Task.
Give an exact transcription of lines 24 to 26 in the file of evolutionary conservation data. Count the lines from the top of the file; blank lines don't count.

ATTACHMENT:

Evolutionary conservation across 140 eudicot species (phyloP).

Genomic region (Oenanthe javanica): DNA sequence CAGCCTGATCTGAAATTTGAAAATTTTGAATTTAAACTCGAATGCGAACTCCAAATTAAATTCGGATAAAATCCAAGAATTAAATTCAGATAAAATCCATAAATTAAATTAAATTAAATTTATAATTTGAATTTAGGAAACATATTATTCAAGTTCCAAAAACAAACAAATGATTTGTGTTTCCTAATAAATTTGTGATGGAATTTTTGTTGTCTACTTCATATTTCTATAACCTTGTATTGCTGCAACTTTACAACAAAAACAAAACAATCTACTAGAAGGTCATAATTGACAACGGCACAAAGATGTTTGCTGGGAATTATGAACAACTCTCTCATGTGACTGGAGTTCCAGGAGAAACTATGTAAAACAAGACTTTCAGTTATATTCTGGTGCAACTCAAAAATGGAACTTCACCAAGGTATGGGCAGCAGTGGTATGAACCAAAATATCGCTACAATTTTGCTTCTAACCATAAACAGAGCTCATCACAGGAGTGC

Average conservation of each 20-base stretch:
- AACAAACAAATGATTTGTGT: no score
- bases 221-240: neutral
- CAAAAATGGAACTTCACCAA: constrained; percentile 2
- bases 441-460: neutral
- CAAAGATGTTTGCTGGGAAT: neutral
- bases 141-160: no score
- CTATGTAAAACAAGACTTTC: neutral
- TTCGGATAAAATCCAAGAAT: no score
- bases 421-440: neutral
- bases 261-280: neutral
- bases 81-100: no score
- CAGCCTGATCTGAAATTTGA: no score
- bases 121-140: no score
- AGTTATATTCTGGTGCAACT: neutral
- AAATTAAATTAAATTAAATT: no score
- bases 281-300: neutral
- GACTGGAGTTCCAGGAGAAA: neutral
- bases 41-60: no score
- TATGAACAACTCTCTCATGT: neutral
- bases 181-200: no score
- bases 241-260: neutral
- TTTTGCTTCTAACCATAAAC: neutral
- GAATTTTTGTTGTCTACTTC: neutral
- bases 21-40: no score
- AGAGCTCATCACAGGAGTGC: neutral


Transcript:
- bases 241-260: neutral
- TTTTGCTTCTAACCATAAAC: neutral
- GAATTTTTGTTGTCTACTTC: neutral